ANALYSIS: US low-cost carriers chart strategic moves

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US low-cost carriers aim to grow revenue through fleet and airport-related opportunities in the coming years, as volatile fuel costs and a focus on maximising investors' returns call for discipline in capacity and network expansion.

While low-cost airlines have steadily added new destinations and aircraft in recent years and moved into markets long dominated by mainline carriers, they are now calling for more strategic growth focused on various initiatives. This sentiment was repeatedly echoed by US low-cost carrier chiefs during the Boyd Group International Aviation Forecast Summit in Dallas in September.

Southwest Airlines, the largest low-cost carrier in the USA, is aiming to keep capacity flat or slightly down following a decision announced earlier this year to defer 30 Boeing 737 deliveries. Scheduled for 2013 and 2014, these aircraft will now be handed over in 2017 and 2018. The decision has been driven by the airline's goal to hit a 15% return on investment target, which president and chief executive Gary Kelly has said the carrier is confident of doing in 2013.

Instead of adding more aircraft, Southwest will focus on growing revenue through various fleet-related initiatives.

After completing its acquisition of the country's third biggest budget carrier AirTran Airways in May last year, Southwest is in the process of integrating the latter's 737s into its own fleet. It is also sub-leasing all of AirTran's Boeing 717s to Delta Air Lines, a move that will improve overall efficiency and return it to a single-type fleet. In the meantime, Southwest is adding more seats to its own 737-700s as a revenue opportunity and aims to do the same with some of its 737 Classics. All of these fleet developments will help Southwest meet its investment target, Kelly says.




Net profits


Southwest $15.7bn $178m 135m
JetBlue $4.5bn $86m 26m
Frontier $1.8bn - 15m
Spirit $1.1bn $76m 8m
Virgin America $1.0bn -$100m 5m
Allegiant $779m $49m 6m

Source: Airline Business low-cost carrier survey 2011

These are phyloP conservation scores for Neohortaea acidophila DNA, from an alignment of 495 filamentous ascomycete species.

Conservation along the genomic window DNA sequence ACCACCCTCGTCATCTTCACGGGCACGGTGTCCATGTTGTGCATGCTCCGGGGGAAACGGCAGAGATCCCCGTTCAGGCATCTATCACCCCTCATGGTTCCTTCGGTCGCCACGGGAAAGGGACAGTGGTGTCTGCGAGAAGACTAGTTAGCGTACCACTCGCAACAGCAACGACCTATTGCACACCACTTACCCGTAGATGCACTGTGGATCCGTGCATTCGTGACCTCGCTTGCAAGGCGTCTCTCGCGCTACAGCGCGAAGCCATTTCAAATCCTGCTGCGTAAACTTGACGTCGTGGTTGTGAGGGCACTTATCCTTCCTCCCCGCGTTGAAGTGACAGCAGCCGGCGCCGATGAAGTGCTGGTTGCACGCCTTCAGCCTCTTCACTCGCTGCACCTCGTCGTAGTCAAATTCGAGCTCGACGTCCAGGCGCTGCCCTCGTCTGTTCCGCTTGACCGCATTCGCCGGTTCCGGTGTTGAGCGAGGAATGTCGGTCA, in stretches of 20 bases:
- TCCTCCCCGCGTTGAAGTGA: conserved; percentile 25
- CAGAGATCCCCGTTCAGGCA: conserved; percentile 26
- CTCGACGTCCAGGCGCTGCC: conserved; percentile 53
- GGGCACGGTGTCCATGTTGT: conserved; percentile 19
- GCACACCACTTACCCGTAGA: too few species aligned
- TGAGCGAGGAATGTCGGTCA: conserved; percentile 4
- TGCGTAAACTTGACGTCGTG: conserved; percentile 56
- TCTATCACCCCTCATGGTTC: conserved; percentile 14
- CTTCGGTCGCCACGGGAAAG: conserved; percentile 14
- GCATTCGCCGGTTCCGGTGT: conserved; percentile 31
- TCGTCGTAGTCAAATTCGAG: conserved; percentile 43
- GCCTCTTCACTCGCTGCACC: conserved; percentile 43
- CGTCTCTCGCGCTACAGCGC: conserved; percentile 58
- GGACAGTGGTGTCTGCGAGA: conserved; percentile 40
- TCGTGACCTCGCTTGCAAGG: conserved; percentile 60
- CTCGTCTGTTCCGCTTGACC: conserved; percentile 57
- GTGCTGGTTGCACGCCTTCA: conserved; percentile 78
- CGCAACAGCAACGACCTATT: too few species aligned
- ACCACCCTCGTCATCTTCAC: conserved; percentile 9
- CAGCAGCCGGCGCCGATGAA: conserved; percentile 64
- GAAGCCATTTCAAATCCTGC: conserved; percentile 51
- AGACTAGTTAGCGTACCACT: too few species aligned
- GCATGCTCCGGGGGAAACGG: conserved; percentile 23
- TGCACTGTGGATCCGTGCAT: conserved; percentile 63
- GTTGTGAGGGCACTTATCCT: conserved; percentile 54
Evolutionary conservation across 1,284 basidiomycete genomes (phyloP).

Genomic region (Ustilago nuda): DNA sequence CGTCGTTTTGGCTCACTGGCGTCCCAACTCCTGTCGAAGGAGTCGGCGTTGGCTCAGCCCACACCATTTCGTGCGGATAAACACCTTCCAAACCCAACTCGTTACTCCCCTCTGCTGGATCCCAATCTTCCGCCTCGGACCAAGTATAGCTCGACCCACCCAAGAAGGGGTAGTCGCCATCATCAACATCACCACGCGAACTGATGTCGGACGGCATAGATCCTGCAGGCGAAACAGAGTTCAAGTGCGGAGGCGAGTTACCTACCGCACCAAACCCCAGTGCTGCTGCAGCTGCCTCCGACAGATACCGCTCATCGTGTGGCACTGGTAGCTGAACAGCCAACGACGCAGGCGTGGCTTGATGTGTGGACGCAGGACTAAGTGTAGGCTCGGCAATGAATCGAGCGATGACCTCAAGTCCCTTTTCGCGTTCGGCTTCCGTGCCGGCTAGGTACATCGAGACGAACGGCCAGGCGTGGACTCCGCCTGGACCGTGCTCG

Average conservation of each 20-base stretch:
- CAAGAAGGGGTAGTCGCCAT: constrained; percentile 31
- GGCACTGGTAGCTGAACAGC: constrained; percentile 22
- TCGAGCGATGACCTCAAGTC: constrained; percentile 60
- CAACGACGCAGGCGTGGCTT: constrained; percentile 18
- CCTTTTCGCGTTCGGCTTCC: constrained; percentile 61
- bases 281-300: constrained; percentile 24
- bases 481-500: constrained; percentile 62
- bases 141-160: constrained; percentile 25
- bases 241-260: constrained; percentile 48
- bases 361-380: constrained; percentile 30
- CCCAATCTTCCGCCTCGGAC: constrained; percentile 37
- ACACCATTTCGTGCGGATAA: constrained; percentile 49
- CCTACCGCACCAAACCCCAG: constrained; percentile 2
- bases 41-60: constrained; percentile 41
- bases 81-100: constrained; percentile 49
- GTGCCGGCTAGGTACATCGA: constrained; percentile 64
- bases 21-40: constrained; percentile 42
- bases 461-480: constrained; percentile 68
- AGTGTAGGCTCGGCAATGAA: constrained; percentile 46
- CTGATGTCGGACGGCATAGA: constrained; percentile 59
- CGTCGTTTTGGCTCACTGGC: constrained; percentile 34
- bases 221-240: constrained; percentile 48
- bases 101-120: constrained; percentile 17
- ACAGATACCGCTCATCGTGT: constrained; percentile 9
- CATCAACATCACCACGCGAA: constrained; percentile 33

A shift in fleet is also on the cards at Las Vegas-based Allegiant. The carrier's rapid growth in the second half of the past decade has been based on Boeing MD-80s. But earlier this summer the airline unveiled plans to introduce 19 Airbus A319s as a first step to a fleet growth strategy focused on the type as it seeks to improve fuel efficiency.

Allegiant's chairman and chief executive, Maurice Gallagher, says the airline will gradually phase out its MD-80s over 10 years. The carrier will end 2012 with an in-service fleet of 62 aircraft, including 58 MD-80s. Allegiant plans to put the first two A319s into service in the second quarter of 2013.

Gallagher says the airline is on the lookout to lease more A319s or A320s and indicates that the number of aircraft it is looking for will be close to the number of MD-80s it now operates. In the interim, a project to add 16 seats to each of Allegiant's MD-82/83s is continuing as the carrier aims to get more revenue out of the aircraft. This project will be completed late this year or by the first quarter of 2013.

Aside from fleet-related revenue opportunities, US low-cost carriers also aim to capitalise on growth out of certain cities in the coming years and seize upon infrastructure developments. JetBlue Airways, based at New York JFK airport, plans to focus its growth out of Boston, in the USA, Latin America and the Caribbean.

The carrier is not likely to add another focus city to the six it already has, going by the number of aircraft arrivals it expects, says president and chief executive Dave Barger. JetBlue plans to add 10 aircraft in 2013 and another 10 in 2014, according to a fleet update provided with its second quarter earnings statement.

JetBlue operates 100 flights a day out of Boston but wants to grow this to 150 by 2015 by adding new destinations and boosting frequencies, says Barger.

JetBlue also recently broken ground on an extension to Terminal 5 at New York JFK, which will be home to an international arrivals facility when it opens in early 2015. The airline now handles international arrivals at Terminal 4 and says consolidating all arrivals at Terminal 5 will help improve cost efficiency.

For Southwest, a lifting of flight restrictions at its base of Dallas Love Field will likely lead to a ramp-up in flights from there. Love Field now operates under a piece of legislation called the Wright Amendment, dating back to 1979, to protect the then newly built Dallas/Fort Worth International airport. It limits Love Field's nonstop flights to within Texas, Alabama, Arkansas, Kansas, Louisiana, Mississippi, Missouri, New Mexico and Oklahoma. Under the legislation, flights from Love Field to other states would have to make a stop in these states or be flown on an aircraft with less than 56 seats.

The legislation will be repealed in October 2014, which will allow Southwest to launch more nonstop flights to other states. Kelly says that 2014 is "eligible for increasing the fleet" at Southwest but the airline has not committed itself to doing so. "Because of the dynamic nature and uncertainties of the economy, we have not committed to increasing the fleet yet for 2014," he explains. "We want to buy ourselves as much time as we possibly can before we are forced to make that commitment."